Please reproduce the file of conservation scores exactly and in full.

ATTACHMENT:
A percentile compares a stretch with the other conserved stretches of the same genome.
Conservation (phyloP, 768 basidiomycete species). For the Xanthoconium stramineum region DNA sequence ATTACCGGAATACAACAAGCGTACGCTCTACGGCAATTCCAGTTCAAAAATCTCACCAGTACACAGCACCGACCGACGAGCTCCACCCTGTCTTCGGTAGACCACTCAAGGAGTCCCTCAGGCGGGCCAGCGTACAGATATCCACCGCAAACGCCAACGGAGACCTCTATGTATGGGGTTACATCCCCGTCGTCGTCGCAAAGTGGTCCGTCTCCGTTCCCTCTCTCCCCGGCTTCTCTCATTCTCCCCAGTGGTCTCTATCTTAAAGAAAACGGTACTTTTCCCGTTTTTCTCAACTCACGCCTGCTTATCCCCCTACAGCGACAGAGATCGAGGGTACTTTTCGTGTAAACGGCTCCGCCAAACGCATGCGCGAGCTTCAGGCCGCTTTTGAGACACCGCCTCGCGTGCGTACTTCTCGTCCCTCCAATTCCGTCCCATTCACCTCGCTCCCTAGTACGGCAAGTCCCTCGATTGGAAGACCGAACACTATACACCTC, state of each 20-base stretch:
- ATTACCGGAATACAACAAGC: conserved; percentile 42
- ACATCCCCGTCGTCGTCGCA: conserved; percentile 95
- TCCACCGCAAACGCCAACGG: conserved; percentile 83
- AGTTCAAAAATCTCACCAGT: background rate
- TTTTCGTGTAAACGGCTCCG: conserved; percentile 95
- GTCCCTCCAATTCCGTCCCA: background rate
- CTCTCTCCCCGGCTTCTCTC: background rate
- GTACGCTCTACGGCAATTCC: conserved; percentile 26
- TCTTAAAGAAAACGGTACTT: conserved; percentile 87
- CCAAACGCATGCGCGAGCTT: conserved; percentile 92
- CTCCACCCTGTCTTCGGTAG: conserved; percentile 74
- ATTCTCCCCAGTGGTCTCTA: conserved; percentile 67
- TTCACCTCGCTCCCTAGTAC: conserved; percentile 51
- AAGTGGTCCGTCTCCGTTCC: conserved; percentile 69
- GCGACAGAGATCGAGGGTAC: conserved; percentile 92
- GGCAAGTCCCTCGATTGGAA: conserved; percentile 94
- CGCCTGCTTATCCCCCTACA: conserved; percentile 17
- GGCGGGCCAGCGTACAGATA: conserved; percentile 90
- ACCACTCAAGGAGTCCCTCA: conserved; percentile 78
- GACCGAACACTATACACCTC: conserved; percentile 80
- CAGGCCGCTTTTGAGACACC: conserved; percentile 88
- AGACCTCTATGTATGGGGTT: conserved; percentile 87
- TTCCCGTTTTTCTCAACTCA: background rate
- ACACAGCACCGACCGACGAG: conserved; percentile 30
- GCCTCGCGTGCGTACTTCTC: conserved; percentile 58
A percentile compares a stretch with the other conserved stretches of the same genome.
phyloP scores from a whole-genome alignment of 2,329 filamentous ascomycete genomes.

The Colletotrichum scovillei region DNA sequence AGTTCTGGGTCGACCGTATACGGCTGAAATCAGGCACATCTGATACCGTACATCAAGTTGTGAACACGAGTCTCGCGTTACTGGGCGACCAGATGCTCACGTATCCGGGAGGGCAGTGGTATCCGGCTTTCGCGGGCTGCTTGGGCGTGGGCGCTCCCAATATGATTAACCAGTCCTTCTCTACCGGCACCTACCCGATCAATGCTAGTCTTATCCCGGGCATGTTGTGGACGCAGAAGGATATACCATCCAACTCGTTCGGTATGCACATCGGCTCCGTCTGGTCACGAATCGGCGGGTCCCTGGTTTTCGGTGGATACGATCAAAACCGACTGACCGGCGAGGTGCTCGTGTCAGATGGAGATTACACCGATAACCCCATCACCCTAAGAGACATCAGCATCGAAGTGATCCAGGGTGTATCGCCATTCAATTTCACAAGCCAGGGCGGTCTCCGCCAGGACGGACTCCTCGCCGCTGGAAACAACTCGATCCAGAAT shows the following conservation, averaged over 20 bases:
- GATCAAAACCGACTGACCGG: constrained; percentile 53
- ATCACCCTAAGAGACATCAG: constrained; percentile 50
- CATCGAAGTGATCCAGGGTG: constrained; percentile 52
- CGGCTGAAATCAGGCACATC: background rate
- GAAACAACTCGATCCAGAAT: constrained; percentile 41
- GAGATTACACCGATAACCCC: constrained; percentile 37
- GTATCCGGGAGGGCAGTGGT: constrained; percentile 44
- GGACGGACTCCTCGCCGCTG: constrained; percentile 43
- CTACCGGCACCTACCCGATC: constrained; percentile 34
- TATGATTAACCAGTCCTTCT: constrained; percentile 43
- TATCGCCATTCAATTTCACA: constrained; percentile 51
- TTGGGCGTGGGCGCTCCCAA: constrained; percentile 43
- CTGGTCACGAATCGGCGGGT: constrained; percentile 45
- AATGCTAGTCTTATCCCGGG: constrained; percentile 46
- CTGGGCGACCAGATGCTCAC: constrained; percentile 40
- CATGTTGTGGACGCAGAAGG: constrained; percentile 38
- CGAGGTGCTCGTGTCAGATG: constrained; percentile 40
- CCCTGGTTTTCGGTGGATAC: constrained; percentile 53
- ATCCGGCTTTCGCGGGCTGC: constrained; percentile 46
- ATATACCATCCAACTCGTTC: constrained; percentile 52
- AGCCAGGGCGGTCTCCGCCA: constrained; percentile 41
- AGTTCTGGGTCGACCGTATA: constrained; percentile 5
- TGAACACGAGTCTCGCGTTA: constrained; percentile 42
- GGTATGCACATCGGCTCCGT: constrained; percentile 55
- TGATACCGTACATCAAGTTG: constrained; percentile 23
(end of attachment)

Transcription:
A percentile compares a stretch with the other conserved stretches of the same genome.
Conservation (phyloP, 768 basidiomycete species). For the Xanthoconium stramineum region DNA sequence ATTACCGGAATACAACAAGCGTACGCTCTACGGCAATTCCAGTTCAAAAATCTCACCAGTACACAGCACCGACCGACGAGCTCCACCCTGTCTTCGGTAGACCACTCAAGGAGTCCCTCAGGCGGGCCAGCGTACAGATATCCACCGCAAACGCCAACGGAGACCTCTATGTATGGGGTTACATCCCCGTCGTCGTCGCAAAGTGGTCCGTCTCCGTTCCCTCTCTCCCCGGCTTCTCTCATTCTCCCCAGTGGTCTCTATCTTAAAGAAAACGGTACTTTTCCCGTTTTTCTCAACTCACGCCTGCTTATCCCCCTACAGCGACAGAGATCGAGGGTACTTTTCGTGTAAACGGCTCCGCCAAACGCATGCGCGAGCTTCAGGCCGCTTTTGAGACACCGCCTCGCGTGCGTACTTCTCGTCCCTCCAATTCCGTCCCATTCACCTCGCTCCCTAGTACGGCAAGTCCCTCGATTGGAAGACCGAACACTATACACCTC, state of each 20-base stretch:
- ATTACCGGAATACAACAAGC: conserved; percentile 42
- ACATCCCCGTCGTCGTCGCA: conserved; percentile 95
- TCCACCGCAAACGCCAACGG: conserved; percentile 83
- AGTTCAAAAATCTCACCAGT: background rate
- TTTTCGTGTAAACGGCTCCG: conserved; percentile 95
- GTCCCTCCAATTCCGTCCCA: background rate
- CTCTCTCCCCGGCTTCTCTC: background rate
- GTACGCTCTACGGCAATTCC: conserved; percentile 26
- TCTTAAAGAAAACGGTACTT: conserved; percentile 87
- CCAAACGCATGCGCGAGCTT: conserved; percentile 92
- CTCCACCCTGTCTTCGGTAG: conserved; percentile 74
- ATTCTCCCCAGTGGTCTCTA: conserved; percentile 67
- TTCACCTCGCTCCCTAGTAC: conserved; percentile 51
- AAGTGGTCCGTCTCCGTTCC: conserved; percentile 69
- GCGACAGAGATCGAGGGTAC: conserved; percentile 92
- GGCAAGTCCCTCGATTGGAA: conserved; percentile 94
- CGCCTGCTTATCCCCCTACA: conserved; percentile 17
- GGCGGGCCAGCGTACAGATA: conserved; percentile 90
- ACCACTCAAGGAGTCCCTCA: conserved; percentile 78
- GACCGAACACTATACACCTC: conserved; percentile 80
- CAGGCCGCTTTTGAGACACC: conserved; percentile 88
- AGACCTCTATGTATGGGGTT: conserved; percentile 87
- TTCCCGTTTTTCTCAACTCA: background rate
- ACACAGCACCGACCGACGAG: conserved; percentile 30
- GCCTCGCGTGCGTACTTCTC: conserved; percentile 58
A percentile compares a stretch with the other conserved stretches of the same genome.
phyloP scores from a whole-genome alignment of 2,329 filamentous ascomycete genomes.

The Colletotrichum scovillei region DNA sequence AGTTCTGGGTCGACCGTATACGGCTGAAATCAGGCACATCTGATACCGTACATCAAGTTGTGAACACGAGTCTCGCGTTACTGGGCGACCAGATGCTCACGTATCCGGGAGGGCAGTGGTATCCGGCTTTCGCGGGCTGCTTGGGCGTGGGCGCTCCCAATATGATTAACCAGTCCTTCTCTACCGGCACCTACCCGATCAATGCTAGTCTTATCCCGGGCATGTTGTGGACGCAGAAGGATATACCATCCAACTCGTTCGGTATGCACATCGGCTCCGTCTGGTCACGAATCGGCGGGTCCCTGGTTTTCGGTGGATACGATCAAAACCGACTGACCGGCGAGGTGCTCGTGTCAGATGGAGATTACACCGATAACCCCATCACCCTAAGAGACATCAGCATCGAAGTGATCCAGGGTGTATCGCCATTCAATTTCACAAGCCAGGGCGGTCTCCGCCAGGACGGACTCCTCGCCGCTGGAAACAACTCGATCCAGAAT shows the following conservation, averaged over 20 bases:
- GATCAAAACCGACTGACCGG: constrained; percentile 53
- ATCACCCTAAGAGACATCAG: constrained; percentile 50
- CATCGAAGTGATCCAGGGTG: constrained; percentile 52
- CGGCTGAAATCAGGCACATC: background rate
- GAAACAACTCGATCCAGAAT: constrained; percentile 41
- GAGATTACACCGATAACCCC: constrained; percentile 37
- GTATCCGGGAGGGCAGTGGT: constrained; percentile 44
- GGACGGACTCCTCGCCGCTG: constrained; percentile 43
- CTACCGGCACCTACCCGATC: constrained; percentile 34
- TATGATTAACCAGTCCTTCT: constrained; percentile 43
- TATCGCCATTCAATTTCACA: constrained; percentile 51
- TTGGGCGTGGGCGCTCCCAA: constrained; percentile 43
- CTGGTCACGAATCGGCGGGT: constrained; percentile 45
- AATGCTAGTCTTATCCCGGG: constrained; percentile 46
- CTGGGCGACCAGATGCTCAC: constrained; percentile 40
- CATGTTGTGGACGCAGAAGG: constrained; percentile 38
- CGAGGTGCTCGTGTCAGATG: constrained; percentile 40
- CCCTGGTTTTCGGTGGATAC: constrained; percentile 53
- ATCCGGCTTTCGCGGGCTGC: constrained; percentile 46
- ATATACCATCCAACTCGTTC: constrained; percentile 52
- AGCCAGGGCGGTCTCCGCCA: constrained; percentile 41
- AGTTCTGGGTCGACCGTATA: constrained; percentile 5
- TGAACACGAGTCTCGCGTTA: constrained; percentile 42
- GGTATGCACATCGGCTCCGT: constrained; percentile 55
- TGATACCGTACATCAAGTTG: constrained; percentile 23